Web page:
Dunwoody residents breathed a sigh of relief after the news that Hemy Neuman had been found guilty but mentally ill Thursday in the shooting death of Russell Sneiderman.
Connie Morelle, a Dunwoody resident, said she believes the verdict means that there will be justice for Sneiderman.
“I’m appalled that in this community you can execute a father at his son’s day care and be perceived to be insane.”
A little less than a year-and-a-half ago, 36-year-old father Sneiderman was gunned down at Dunwoody Prep, a city day care center, after he dropped off his son.
The prep school is located in the heart of the Dunwoody community in Dunwoody Village.
Morelle said that after the shooting the feeling in the community went back to normal.
“The general attitude was that this had to be someone outside of the community,” she said. “We don’t have the kind of community that has shootings.
"I don’t think it’s altered anyone’s perception of Dunwoody.”
John Bradenton was near Dunwoody Prep - the site of the shooting - Thursday. He said that he has followed the trial somewhat regularly and it made him feel bad for Sneiderman’s family and the man's children, who are now fatherless.
“It was just really senseless,” he said. “There was a crime committed and he was responsible for it.”
Lynn Deutsch, a Dunwoody City Councilwoman, said she didn’t want to talk about the case, other than to compliment local law enforcement.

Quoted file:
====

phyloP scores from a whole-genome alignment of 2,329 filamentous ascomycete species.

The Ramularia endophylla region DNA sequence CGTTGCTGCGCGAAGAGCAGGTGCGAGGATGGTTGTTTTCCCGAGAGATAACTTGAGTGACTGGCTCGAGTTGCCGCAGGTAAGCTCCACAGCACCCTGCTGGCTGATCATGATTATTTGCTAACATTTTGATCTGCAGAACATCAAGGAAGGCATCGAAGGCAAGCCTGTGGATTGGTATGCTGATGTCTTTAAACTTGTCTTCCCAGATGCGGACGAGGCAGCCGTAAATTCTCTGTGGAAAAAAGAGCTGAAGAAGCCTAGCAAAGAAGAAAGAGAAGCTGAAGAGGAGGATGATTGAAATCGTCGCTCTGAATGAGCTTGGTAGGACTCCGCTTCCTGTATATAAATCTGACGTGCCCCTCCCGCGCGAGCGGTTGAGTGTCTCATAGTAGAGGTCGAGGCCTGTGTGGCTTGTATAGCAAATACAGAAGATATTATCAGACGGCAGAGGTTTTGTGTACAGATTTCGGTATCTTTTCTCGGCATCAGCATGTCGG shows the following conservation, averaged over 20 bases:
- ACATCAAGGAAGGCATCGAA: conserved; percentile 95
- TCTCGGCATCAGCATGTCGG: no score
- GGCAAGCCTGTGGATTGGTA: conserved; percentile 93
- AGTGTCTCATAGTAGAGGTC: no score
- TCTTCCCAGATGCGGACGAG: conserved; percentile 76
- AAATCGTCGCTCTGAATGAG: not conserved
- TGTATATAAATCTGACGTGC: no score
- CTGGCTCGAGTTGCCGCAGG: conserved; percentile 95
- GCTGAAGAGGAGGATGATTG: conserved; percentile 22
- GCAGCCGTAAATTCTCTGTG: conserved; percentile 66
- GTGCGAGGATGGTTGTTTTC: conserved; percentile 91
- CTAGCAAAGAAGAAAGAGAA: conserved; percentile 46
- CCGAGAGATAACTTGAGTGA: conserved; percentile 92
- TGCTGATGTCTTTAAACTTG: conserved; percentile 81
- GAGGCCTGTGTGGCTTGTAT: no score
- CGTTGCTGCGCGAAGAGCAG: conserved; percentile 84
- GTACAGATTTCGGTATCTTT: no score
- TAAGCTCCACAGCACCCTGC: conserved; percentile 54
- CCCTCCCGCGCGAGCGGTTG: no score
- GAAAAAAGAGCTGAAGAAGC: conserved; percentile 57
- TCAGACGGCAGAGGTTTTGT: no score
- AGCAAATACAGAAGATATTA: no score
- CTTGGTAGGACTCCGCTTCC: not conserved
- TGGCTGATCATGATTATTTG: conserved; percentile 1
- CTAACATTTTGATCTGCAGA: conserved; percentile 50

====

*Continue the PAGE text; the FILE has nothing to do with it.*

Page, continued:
Police identified the SUV Neuman rented before the slaying of Sneiderman. Dunwoody Police also questioned Neuman for hours before his arrest.
The police interviews with Neuman were key pieces of evidence in the trail, which concluded today after four weeks.
“Dunwoody did an outstanding job in the investigation,” Deutsch said.
Many in the Dunwoody community didn’t want to comment on the trial if they were going to be identified.
On woman who followed the trial said that she believed Neuman “snapped and made the wrong choice” after an affair with Andrea Sneiderman.
“He shot that man four times. It was heart wrenching. The children, the families the nieces and nephews, all have been affected,” she said. “The whole thing was so senseless. Nothing was accomplished.”